That's exactly as stated on the IRF Configuration Guide: only when you plan to split the QSFP+ Interface into 4x10Gb ports with a Splitter Cable then you have to fulfill some IRF binding related restrictions in binding those splitted interfaces into a logical IRF port...

If you use the QSFP+ port as a whole (1x40Gb) then there aren't restrictions...so far. I meant this with the statement you quoted above.

parnassus
Honored Contributor

Re: IRF on Blade Switches : IRF port asymmetry

fab2 wrote:

At the beginging, my setup was different : the 2 C7000 has their one Blade SW IRF , made of the two embedbed SW of the C7000 (see figured attached). If one VM in C7000#1 has to cummunicate with one VM in C7000#2 (this is the case for redundant VM's), packets go through the ToR SW which connects the 2 pairs of 6125. I noticed bad RTT between VM1 and VM2 ie between the 2 Blade servers, via BL SW1, ToR SW, BL SW2 : 0.35ms, and not so stable. So I change the setup to the current one (1 sible IRF for the 2 BL servers) which looked more applicable for my case, and according the example mentionned above in the Configuring IRF" config guide.  Surprisegly, RTT has increase  ! it is now 0.45ms (and still not so stable). I was especting ~0,2ms, because there are 2 hops less (the ToR SW).

That part is interesting...first I've to admit I'm not able to judge if 350 microseconds (0,35 milliseconds) are a bad RTT Round Trip Time (so basically one direction Trip Time is half of that value) considering that you're measuring VM to VM (so involving at least two OS, two NICs and two Hypervisors, one on each end) and not something more direct (let me say: a bare metal host connected through a 10Gbps NIC Port on the first - or second - 6125XLG on the first Chassis to another bare metal host connected the same exact way on the third - or fourth - 6125XLG on the second Chassis)...I suspect that not planning a proper measuring method (considering all involved "actors" from higher levels - OS, NIC Device Drivers, Network Stack optimizations and so on - to lower levels - 10G/40G Interfaces, IRF or not, ToR or not, Transcevers versus DAC Cables and so on - as partecipating in what we see as RTT) can produce false results (is data throughput between VM deployed on first Chassis to VM deployed on the second Chassis problematic? have you the suspect there are bottlenecks? are there a mathematical way to determine those ones?).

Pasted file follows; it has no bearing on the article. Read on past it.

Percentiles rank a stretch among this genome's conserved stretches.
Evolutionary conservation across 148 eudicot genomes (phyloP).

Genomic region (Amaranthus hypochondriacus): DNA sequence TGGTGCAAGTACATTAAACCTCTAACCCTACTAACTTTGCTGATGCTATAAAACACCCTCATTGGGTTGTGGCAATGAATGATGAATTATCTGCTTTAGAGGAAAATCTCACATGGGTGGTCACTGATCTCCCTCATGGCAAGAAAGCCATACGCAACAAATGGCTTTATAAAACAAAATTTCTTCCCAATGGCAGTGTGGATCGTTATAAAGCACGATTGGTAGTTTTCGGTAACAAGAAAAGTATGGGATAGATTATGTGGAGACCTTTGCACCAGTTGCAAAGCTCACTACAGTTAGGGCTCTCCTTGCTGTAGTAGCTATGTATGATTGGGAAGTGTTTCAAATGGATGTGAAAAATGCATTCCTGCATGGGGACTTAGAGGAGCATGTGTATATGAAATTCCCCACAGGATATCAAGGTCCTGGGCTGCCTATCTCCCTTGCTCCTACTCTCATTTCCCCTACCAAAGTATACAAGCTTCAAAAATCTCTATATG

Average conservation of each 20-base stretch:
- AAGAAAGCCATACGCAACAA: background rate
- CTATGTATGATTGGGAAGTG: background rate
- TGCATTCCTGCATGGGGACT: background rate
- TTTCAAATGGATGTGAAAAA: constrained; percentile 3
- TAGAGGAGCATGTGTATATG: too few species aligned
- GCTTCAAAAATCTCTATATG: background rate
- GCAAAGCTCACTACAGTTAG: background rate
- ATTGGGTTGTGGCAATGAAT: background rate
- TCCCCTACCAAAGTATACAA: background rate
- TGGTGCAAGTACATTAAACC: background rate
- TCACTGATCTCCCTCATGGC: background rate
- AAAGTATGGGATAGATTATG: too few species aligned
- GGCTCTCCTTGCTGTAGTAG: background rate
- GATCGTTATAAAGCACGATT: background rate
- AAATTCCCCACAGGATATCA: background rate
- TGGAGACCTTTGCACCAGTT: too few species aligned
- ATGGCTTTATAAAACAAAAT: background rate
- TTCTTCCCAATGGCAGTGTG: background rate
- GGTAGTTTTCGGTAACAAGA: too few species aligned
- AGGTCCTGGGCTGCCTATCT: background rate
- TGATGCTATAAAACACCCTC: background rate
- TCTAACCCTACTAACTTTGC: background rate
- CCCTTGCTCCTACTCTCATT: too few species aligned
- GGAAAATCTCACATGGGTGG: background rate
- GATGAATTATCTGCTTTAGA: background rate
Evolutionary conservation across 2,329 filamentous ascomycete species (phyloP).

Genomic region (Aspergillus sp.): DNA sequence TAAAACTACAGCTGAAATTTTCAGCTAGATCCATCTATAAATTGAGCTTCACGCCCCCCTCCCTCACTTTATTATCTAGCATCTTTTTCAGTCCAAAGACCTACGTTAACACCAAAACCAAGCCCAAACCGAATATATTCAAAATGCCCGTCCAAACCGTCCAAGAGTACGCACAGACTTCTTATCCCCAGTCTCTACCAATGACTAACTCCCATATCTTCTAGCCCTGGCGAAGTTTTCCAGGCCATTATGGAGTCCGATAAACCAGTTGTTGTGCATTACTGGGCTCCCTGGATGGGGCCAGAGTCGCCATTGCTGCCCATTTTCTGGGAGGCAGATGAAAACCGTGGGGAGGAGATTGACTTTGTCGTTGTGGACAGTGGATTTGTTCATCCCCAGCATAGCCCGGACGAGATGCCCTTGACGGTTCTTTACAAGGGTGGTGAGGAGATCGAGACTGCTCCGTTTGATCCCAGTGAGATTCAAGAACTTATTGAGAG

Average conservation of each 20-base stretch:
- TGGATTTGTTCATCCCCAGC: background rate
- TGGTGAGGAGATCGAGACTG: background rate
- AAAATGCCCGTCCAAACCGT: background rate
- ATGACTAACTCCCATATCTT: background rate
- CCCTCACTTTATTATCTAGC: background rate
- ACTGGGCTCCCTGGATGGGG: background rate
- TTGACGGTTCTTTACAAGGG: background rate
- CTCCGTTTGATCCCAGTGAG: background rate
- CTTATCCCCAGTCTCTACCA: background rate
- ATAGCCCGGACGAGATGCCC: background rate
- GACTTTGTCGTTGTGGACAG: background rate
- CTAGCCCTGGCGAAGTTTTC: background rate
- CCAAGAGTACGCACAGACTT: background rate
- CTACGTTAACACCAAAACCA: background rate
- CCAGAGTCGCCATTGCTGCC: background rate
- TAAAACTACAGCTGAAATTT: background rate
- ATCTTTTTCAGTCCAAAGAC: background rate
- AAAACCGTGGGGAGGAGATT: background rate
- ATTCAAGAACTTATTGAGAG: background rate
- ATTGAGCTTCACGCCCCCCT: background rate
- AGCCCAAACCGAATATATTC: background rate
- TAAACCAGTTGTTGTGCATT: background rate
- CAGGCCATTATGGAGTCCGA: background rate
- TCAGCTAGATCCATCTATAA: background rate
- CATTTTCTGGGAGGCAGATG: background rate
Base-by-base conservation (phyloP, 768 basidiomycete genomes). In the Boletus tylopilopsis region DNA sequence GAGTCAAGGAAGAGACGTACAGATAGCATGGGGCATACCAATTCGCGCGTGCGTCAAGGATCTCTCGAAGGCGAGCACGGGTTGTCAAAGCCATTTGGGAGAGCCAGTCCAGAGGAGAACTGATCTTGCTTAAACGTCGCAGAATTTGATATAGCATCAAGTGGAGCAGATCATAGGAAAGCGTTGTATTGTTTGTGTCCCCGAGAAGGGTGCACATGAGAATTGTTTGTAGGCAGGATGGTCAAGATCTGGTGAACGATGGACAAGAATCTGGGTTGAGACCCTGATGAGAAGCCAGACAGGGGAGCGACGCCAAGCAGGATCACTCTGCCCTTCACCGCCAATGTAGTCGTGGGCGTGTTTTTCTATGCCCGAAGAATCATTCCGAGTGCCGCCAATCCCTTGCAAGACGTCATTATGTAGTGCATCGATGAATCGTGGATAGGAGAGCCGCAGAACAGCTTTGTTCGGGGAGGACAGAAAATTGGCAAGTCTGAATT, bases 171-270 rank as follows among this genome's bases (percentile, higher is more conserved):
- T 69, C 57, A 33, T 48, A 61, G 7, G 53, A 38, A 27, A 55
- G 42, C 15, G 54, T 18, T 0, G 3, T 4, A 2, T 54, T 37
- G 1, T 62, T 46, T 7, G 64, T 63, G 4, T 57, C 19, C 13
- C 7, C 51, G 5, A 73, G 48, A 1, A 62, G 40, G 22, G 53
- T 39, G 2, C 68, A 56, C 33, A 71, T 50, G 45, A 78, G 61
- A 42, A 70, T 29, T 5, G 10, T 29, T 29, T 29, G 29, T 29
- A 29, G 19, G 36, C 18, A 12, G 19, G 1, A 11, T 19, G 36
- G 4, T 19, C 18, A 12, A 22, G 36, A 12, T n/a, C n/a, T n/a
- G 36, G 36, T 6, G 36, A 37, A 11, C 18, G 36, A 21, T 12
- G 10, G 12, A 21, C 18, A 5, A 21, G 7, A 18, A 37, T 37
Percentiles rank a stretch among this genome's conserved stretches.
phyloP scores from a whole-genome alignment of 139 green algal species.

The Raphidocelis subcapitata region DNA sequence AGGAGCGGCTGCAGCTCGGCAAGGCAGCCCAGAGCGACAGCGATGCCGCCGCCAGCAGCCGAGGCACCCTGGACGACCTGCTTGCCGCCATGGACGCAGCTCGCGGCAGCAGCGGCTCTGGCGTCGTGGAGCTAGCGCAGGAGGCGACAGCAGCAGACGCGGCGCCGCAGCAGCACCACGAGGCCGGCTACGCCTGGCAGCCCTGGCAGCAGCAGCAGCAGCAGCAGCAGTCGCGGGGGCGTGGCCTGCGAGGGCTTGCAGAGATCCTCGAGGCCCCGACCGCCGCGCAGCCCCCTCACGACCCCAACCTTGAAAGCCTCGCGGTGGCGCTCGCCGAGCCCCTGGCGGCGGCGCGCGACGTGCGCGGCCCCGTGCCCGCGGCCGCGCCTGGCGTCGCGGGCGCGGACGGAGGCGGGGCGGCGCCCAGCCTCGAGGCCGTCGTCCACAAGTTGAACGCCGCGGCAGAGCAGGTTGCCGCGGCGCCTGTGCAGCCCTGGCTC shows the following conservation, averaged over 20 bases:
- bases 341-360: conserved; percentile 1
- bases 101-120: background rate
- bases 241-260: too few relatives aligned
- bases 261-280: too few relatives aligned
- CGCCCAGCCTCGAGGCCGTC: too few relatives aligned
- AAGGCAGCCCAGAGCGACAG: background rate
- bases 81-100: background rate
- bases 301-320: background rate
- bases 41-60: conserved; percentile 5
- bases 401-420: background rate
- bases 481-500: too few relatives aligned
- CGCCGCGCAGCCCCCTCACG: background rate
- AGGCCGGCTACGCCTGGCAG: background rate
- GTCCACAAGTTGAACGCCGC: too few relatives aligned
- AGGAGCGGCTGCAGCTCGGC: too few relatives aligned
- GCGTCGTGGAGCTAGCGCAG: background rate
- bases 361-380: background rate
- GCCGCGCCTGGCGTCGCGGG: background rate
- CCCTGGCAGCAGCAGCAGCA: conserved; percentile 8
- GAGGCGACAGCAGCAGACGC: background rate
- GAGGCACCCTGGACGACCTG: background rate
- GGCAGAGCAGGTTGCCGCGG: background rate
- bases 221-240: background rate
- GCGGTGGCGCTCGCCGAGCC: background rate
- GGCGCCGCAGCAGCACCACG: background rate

Have you tried to see which results you are able to obtain using tools like iperf?

A clean way - time consuming - would be the one that let you to totally skip Hypervisors and VM and to measure Host to Host RTT directly - where Hosts should be placed into various positions in the IRF topology - using hosts' OS network stack optimized.

Would also be interesting to discuss about the RTT in relationship with:

  • IRF implementation
  • Quantity and Quality of Switch used (Port Buffers, CPU, Jumbo frames, etc.)
  • Interface used (10G: SFP+ Transceivers or DAC Cables, the same for 40G)
  • Optical cables lenghts
  • Hypervisor(s)
  • VM OS(es)
  • a lot more...

considering that any item we think of and we thus add to the list is, from my standpoint, a performance inhibitor...because any item would necessarily add a finite delay to process the data flying from an Host on the West side to another Host on the East side.

fabbb
Occasional Advisor

Re: IRF on Blade Switches : IRF port asymmetry

>> (is data throughput between VM deployed on first Chassis to VM deployed on the second Chassis problematic? have you the suspect there are bottlenecks? are there a mathematical way to determine those ones?).

I have no issue with bandwidth, estimation is less than 1Gbps, and I have 40G (or 80G) on IRF links (and 10G on external links)

>> Have you tried to see which results you are able to obtain using tools like iperf?

I'll think about it.

However, even if ping is not indicated for real tests, it is noticable that the same ping increases for 50% just before and after the IRF changes, on 2 different platforms, so it is not some local (hardware or not) issue.

That's why I am looking for something bad in my new IRF setup. I am wondering if I had that issue with 4 sfp+ instead of the qsfp+. Unfortunately I can't test it.

Thanks for sharing your point of view!.